The second speaker was Dr Norah Fogarty, group leader at King's College London's Centre for Stem Cells and Regenerative Medicine. She was one of the first researchers to use genome editing in human embryos, researching early embryonic development.

Dr Fogarty spoke to the audience about her experiments researching the effects of the OCT4 gene and its role in healthy embryo development. Extensive work in animal models had demonstrated that OCT4 was essential for embryogenesis and pluripotency, and therefore Dr Fogarty used genome editing to perform a proof-of-principle experiment to establish whether OCT4 had a similar role in human embryo development.

Using videos from her experiment she showed how CRISPR/Cas9 components were introduced into a human embryo to disable OCT4. Although initially, the video footage showed that the human embryo was able to undergo healthy division and growth, the modification of the OCT4 gene caused the blastocyst to continually collapse in on itself and it was unable to expand, demonstrating the importance of the gene in human embryo development.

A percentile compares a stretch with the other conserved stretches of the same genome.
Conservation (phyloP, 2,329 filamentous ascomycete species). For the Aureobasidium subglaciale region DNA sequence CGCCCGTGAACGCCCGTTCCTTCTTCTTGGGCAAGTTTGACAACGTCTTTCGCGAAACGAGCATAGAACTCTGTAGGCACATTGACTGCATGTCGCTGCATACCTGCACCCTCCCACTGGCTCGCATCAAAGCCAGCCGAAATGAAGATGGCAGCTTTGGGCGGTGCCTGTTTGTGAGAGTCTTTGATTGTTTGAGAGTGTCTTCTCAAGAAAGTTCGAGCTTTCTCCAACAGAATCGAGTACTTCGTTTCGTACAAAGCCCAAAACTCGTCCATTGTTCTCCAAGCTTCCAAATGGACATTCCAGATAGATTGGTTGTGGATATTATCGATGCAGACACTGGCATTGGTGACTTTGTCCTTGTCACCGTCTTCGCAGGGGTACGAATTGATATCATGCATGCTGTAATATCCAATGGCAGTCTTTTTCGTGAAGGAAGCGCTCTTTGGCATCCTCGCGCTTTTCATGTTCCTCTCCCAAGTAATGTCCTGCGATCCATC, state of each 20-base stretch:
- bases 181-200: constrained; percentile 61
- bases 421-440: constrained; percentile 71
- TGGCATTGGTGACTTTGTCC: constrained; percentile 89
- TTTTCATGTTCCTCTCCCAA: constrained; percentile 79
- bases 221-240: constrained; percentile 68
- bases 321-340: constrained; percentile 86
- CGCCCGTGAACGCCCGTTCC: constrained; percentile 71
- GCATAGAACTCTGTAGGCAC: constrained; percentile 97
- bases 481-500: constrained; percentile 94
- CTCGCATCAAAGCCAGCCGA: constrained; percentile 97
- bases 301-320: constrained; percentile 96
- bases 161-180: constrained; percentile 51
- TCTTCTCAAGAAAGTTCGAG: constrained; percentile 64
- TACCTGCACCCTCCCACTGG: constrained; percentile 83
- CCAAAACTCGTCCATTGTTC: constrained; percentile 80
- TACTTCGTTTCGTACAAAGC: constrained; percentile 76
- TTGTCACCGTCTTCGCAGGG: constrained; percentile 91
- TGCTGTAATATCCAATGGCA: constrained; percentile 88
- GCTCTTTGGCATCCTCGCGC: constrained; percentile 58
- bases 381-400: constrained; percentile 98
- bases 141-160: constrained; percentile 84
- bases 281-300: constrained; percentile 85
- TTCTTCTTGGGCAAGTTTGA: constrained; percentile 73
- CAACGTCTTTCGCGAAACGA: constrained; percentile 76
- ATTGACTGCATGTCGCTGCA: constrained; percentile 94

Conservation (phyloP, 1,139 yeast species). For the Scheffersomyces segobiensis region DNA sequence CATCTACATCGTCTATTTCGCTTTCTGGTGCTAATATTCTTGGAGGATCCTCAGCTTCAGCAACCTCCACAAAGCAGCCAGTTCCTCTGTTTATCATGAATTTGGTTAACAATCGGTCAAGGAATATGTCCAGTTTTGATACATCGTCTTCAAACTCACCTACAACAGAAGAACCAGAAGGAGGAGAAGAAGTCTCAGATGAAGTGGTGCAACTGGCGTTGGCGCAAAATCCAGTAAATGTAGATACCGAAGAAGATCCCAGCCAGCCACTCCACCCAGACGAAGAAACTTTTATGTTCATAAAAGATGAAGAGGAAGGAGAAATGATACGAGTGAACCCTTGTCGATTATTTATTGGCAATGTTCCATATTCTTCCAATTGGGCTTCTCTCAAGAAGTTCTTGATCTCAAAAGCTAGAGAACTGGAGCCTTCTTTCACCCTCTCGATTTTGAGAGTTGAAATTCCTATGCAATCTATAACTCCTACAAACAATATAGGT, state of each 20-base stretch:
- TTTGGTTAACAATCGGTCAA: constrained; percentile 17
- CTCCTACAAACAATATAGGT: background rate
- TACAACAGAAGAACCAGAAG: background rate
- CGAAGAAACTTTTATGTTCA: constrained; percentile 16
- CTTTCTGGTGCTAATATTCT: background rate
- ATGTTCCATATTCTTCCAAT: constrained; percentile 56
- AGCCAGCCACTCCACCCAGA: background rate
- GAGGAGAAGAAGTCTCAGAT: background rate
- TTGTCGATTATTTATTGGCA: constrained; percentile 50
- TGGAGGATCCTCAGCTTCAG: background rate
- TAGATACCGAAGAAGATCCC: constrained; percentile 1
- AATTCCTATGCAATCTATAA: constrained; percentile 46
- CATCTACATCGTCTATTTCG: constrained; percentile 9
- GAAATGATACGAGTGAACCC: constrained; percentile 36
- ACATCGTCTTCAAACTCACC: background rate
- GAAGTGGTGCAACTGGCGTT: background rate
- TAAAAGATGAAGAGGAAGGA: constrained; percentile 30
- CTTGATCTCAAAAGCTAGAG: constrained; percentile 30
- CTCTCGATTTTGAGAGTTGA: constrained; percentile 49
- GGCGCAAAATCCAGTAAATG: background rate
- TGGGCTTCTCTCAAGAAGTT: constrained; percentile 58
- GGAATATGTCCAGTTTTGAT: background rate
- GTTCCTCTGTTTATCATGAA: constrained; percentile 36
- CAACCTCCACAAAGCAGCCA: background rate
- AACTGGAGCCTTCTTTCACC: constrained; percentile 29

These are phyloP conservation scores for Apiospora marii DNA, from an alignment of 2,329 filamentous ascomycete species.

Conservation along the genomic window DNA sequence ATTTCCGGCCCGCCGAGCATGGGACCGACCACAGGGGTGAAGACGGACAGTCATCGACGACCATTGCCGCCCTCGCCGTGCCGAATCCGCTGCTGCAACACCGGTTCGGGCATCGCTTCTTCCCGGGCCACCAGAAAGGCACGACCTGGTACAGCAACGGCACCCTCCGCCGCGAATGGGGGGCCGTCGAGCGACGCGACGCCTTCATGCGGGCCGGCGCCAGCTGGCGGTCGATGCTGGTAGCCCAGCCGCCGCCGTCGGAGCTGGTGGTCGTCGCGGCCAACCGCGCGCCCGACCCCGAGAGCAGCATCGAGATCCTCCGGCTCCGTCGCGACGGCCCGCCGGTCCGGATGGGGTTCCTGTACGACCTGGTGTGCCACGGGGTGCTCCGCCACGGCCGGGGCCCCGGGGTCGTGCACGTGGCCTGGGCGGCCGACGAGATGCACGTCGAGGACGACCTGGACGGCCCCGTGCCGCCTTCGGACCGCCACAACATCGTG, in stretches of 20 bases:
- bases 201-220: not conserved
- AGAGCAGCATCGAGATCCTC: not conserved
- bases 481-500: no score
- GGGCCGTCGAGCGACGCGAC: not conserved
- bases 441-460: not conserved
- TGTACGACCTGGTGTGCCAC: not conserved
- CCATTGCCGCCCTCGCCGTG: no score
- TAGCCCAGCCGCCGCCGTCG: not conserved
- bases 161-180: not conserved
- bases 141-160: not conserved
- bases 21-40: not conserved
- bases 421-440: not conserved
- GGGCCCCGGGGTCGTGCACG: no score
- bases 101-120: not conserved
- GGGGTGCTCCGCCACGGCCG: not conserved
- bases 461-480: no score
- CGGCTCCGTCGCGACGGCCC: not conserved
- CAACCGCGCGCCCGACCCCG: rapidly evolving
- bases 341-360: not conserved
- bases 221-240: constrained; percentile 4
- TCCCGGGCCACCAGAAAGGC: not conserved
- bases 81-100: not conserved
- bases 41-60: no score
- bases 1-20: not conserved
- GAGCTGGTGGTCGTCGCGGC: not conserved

Dr Fogarty summarised the importance of genome editing as a way to study human gene function, with possible benefits for medical research. She noted that, at present, research has shown that CRISPR/Cas9 genome editing can cause large unintended deletions, and therefore emphasised the need for further research before moving to any clinical applications.

The following speaker was Dr Peter Mills, assistant director of the Nuffield Council on Bioethics and project lead for that organisation's report on human genome editing.

Dr Mills posed two questions to the audience: why do we need reproductive genome editing and how should we use it? The most discussed hypothetical purpose is for prospective parents to have a child that is genetically related to both. Although this is usually suggested as a way of avoiding certain genetic conditions that may be present in the parents, it could at some point be desired to include novel genetic traits that the prospective parents do not have. When considering how we should use reproductive genome editing, Dr Mills discussed two possible approaches: the biomedical approach and the entrepreneurial approach.